media briefing on alzheimers disease sponsored by the American Medical Association
As baby boomers age, the United States could be hit with an epidemic of Alzheimer's disease (AD). The number of people diagnosed with the crippling disorder is expected to triple over the next 30 to 40 years. Is the United States prepared to handle this looming crisis? Not at all, according to the experts who spoke recently at a briefing sponsored by the American Medical Association.
"The boomers are going to be the healthiest cohort of people ever to hit their 70s and 80s," said Steven DeKosky, M.D., director of the Alzheimer's Disease Research Center in Pittsburgh. Ironically, since the risk of AD increases with age, this will correlate with more cases being diagnosed. According to the Alzheimer's Association, one in 10 persons over 65 years of age and nearly half of those over 85 have AD. Approximately four million Americans have AD, and DeKosky cautioned that unless a cure or prevention for AD is found, the number of Americans diagnosed with AD could reach 14 million by the middle of this century (2050).
According to DeKosky, the current pace of research will not keep up with demand. Results from studies now under way are not expected until 2005. He would like to see the launching of several parallel trials of potential therapies as soon as possible. Therapeutic strategies that look promising include methods of diminishing or preventing amyloid protein deposition in the brain. These include enzyme inhibitors (secretase inhibitors) and beta amyloid immunization strategies. These medications are now nearing use in human safety trials.
However, before we begin to worry about the coming epidemic, what about the here and now? Alzheimer's disease is treatable, yet "fewer than half of patients diagnosed with AD are ever offered therapy for their disease," declared Rachelle Doody, M.D., Ph.D., of the Alzheimer's Disease Research Center at Baylor College of Medicine in Houston.
New evidence-based Alzheimer's disease guidelines, published in the May 8 issue of Neurology, advocate the use of cholinesterase inhibitors as "standard of care" for the treatment of mild to moderate patients.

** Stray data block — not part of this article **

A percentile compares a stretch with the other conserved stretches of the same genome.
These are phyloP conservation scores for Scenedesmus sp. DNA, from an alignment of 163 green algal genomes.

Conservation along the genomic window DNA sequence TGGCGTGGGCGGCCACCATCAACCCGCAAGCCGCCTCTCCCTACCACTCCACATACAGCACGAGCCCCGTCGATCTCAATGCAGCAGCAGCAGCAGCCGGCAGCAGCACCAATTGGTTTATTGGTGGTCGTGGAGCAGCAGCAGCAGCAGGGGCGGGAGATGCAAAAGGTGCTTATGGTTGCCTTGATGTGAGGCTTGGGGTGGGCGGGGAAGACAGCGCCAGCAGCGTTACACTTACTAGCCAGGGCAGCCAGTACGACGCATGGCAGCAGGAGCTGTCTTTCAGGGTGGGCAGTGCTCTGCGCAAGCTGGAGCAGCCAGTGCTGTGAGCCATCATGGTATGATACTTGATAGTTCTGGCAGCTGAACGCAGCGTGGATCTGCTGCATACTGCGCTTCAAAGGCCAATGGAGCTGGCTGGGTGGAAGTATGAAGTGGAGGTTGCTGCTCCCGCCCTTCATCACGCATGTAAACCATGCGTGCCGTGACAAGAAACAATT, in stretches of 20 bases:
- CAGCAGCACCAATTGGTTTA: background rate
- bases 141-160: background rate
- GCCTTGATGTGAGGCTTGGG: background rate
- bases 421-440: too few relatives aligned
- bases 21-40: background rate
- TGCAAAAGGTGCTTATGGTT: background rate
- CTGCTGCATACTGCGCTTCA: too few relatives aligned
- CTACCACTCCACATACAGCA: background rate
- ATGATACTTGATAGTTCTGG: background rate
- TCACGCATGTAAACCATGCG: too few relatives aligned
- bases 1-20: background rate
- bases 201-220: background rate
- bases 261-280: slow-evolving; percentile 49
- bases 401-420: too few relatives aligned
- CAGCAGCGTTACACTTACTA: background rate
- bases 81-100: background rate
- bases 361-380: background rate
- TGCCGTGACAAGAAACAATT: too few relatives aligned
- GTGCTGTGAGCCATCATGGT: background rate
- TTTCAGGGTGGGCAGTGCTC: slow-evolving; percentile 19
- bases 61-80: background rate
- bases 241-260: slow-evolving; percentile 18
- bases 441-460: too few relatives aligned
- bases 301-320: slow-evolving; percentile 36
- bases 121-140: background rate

"We're finding that the treatments we have now do more than we ever thought they would do," continued Doody. She explained that the older way of thinking was that the cholinesterase inhibitors would lose their effectiveness rapidly over time as the disease progressed. This has not turned out to be the case and, she added, newer research suggests you'd be doing more harm to the patient by discontinuing therapy too early.
Evidence to substantiate the long-term effectiveness of cholinesterase inhibitors in patients with AD was published in the March issue of the Archives of Neurology. The results of the study strongly suggest that donepezil (Aricept, Eisai) is an effective agent for long-term treatment of mild to moderately severe AD, based on clinical data up to 144 weeks (2.8 years). The study also demonstrated that donepezil treatment effects that are lost after prolonged discontinuation are not fully recovered when drug treatment is restarted.
"The cholinesterase inhibitors [appear] to be effective across the spectrum of the disease," noted Doody. The agents currently available are approved for mild to moderate stages of AD, but she explained that that's because it's easier to conduct trials in this group of patients. In fact, these agents are also beneficial for patients with severe disease. These are important findings because if third-party payers believe therapy is effective only for six months for mild to moderate AD patients, then they will discontinue or deny coverage for patients who do not meet these criteria.
The degree of benefit with the cholinesterase inhibitors may vary, commented Doody. But 80% of patients respond to therapy with either stabilization of disease or improvement in cognition, behavior, and functionality. This underscores the importance of early diagnosis and treatment. The cholinesterase inhibitors are under evaluation in patients with mild cognitive impairment (MCI) and severe dementia. According to Doody, patients meeting the criteria for MCI will progress to AD at a rate of about 15% per year, which is why the medical community needs to think about AD as a disease across the life span.
The guidelines also recommend the use of vitamin E to help delay the progression of the disease. Vitamin E needs to be given "in brain doses"1,000 IU twice dailybecause lower doses will not reach the brain in appropriate levels, noted Doody.
Doody also remarked that strong evidence exists for the use of antipsychotics in AD patients exhibiting signs of psychosis or agitation not caused by environmental factors and that antidepressants may also help some patients. However, she cautioned about the use of any medication that may have anticholinergic side effects since these agents will counteract some of the benefits of the cholinesterase inhibitors.
Tammy Chernin. Alzheimer's drugs can work for severe disease, too.